INDIANAPOLIS — Most of them piled together at halfcourt and jumped for joy. Sam Dekker and Josh Gasser stood to the side and shared a hug. Frank Kaminsky faced the red-clad fans and held a T-shirt up high, emblazoned with the most perfect words:
“Make ’em believe.”
They waited for this for a year, the Wisconsin Badgers did. Since the sting of last year’s Final Four heartbreak against Kentucky, they waited for a chance to return to this point and get it right. Against anyone, the simple goal being a national championship. But to knock off unbeaten Kentucky 71-64 Saturday night en route to the title game? It all seems as perfect as the words on that T-shirt.
Do you believe in the Badgers now? All season, they heard that it was Kentucky at the top, then everyone else battling for second-best. And it was; for months the Wildcats, who finish a spectacular season with an unforgettable record of 38-1, played a game all their own, filled with 7-footers and never-ending depth and nothing less than five-star quality.
But in this national semifinal, UK ran into all the red-clad characteristics that have enabled Wisconsin to win a school-record 36 games, not a bad little total at all. The Badgers execute. They prize the basketball. They play together. They’re bigger and stronger and tougher and better than the sum of their parts.
Most of all, they believed they would beat Kentucky. And you’d better believe they think — no, know — they’re going to cut down the nets on Monday night.
About that . . . yeah, that’s actually going to be kind of difficult, isn’t it? Wisconsin-Kentucky felt every bit like a championship game, especially as the teams ran off the court tied at halftime and then, in the second half, as the Wildcats took charge with a 16-4 run only to see the Badgers counter with one gut-check play after another. No one — not player, not coach, not spectator — didn’t walk out of Lucas Oil Stadium feeling exhausted.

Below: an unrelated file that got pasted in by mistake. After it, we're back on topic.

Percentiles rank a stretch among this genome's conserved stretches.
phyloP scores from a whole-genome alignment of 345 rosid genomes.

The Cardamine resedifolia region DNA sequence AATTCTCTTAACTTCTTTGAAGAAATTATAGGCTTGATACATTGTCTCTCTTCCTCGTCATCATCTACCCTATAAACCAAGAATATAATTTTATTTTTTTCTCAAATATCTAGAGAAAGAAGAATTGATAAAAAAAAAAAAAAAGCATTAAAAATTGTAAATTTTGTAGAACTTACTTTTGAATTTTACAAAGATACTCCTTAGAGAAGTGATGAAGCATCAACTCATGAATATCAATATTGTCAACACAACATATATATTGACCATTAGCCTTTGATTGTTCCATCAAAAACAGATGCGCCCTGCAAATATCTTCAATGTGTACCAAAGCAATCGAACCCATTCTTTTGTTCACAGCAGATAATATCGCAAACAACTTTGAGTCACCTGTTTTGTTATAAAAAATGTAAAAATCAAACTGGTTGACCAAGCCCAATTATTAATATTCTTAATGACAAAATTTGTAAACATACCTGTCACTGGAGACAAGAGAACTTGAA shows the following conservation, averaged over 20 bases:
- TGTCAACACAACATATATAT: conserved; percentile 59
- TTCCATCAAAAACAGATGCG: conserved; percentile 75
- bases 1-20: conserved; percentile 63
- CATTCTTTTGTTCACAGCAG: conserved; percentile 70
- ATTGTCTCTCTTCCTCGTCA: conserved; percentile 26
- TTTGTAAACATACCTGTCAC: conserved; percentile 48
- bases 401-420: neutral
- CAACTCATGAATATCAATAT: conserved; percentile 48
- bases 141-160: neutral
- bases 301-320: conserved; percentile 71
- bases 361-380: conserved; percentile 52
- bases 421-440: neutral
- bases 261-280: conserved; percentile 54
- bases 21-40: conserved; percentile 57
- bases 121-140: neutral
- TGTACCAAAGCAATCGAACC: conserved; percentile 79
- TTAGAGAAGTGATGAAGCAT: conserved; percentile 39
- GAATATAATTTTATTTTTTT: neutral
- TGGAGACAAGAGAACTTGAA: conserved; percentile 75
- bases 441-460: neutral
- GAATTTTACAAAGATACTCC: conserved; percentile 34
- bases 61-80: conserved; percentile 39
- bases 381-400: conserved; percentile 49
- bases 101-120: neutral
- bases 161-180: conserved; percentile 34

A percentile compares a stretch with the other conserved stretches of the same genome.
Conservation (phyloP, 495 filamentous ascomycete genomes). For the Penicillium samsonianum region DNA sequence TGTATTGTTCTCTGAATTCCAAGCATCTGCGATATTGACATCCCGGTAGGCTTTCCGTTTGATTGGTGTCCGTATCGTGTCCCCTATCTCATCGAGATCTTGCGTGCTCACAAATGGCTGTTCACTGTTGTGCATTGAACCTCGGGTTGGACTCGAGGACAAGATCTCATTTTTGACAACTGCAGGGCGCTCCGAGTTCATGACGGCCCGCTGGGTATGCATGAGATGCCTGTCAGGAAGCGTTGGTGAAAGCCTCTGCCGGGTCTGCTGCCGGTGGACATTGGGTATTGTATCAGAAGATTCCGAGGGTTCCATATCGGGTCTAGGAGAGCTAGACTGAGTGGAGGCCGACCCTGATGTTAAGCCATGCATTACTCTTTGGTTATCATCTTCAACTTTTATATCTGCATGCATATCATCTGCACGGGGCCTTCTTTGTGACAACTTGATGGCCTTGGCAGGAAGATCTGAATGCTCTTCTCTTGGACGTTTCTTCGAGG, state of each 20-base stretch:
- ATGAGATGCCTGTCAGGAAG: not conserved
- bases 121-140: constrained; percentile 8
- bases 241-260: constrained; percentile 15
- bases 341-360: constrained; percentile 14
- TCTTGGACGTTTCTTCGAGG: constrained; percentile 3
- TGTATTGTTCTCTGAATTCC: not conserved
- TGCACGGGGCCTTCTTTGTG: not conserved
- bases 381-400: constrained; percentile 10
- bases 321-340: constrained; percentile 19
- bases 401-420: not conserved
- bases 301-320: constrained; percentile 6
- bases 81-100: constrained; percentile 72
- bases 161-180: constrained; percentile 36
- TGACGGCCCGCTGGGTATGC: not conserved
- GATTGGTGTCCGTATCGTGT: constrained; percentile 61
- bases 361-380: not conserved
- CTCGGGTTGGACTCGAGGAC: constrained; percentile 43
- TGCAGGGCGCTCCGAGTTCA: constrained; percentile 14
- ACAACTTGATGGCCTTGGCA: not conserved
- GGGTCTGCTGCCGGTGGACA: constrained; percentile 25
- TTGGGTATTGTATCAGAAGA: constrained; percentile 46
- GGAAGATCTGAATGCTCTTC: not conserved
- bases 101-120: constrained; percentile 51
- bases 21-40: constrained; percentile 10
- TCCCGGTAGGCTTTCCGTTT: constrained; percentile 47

But Wisconsin-Kentucky wasn’t a championship game. Oh, no, indeed. The Badgers still have to beat Duke, a team that won impressively in Madison early this season. The Blue Devils merely handed Michigan State its worst NCAA tourney defeat in the opening semifinal. The Badgers survived Karl-Anthony Towns, Willie Cauley-Stein, the Harrison twins and the rest of John Calipari’s stars. Now they must tangle again with Jahlil Okafor, Justise Winslow, Tyus Jones and the great Mike Krzyzewski.
There is zero question Wisconsin has gotten much better since that Duke game, and certainly since last April’s Kentucky contest. The Badgers’ one-two punch against Arizona in the Elite Eight and Kentucky in the Final Four easily is the best two-game stretch any team has played all season.
The single biggest change for Wisconsin: the confidence of Dekker, a junior, which is growing — exploding, more like — down the stretch of what’s likely to be his last college season before he becomes an NBA lottery pick. Just as he, not national player of the year Frank Kaminsky, drove the nails in the coffin against Arizona, Dekker made the biggest late shots to shock the Wildcats.
Just when UK seemed to be prepared to seal the deal, Dekker drove hard for the basket that cut Wisconsin’s deficit to 60-58. Two possessions later, he drilled a step-back three-pointer for a 63-60 edge. Then, on the other end, the guy who was the Badgers’ weakest defensive player the last two years took a charge. It was a brilliant sequence from a player who has to be on again if his team is going to take down Duke.
Kaminsky was terrific, scoring 20 points, grabbing 11 rebounds and proving himself as the best big man on the floor. Dekker finished with 16.
Kentucky was led throughout the first half by guards Andrew and Aaron Harrison, but they were much quieter down the stretch. Towns — a potential No. 1 overall draft pick — had his moments, but in the end, he didn’t have enough gusto to take charge of things.
It was the Badgers who did that, and now everyone’s a believer.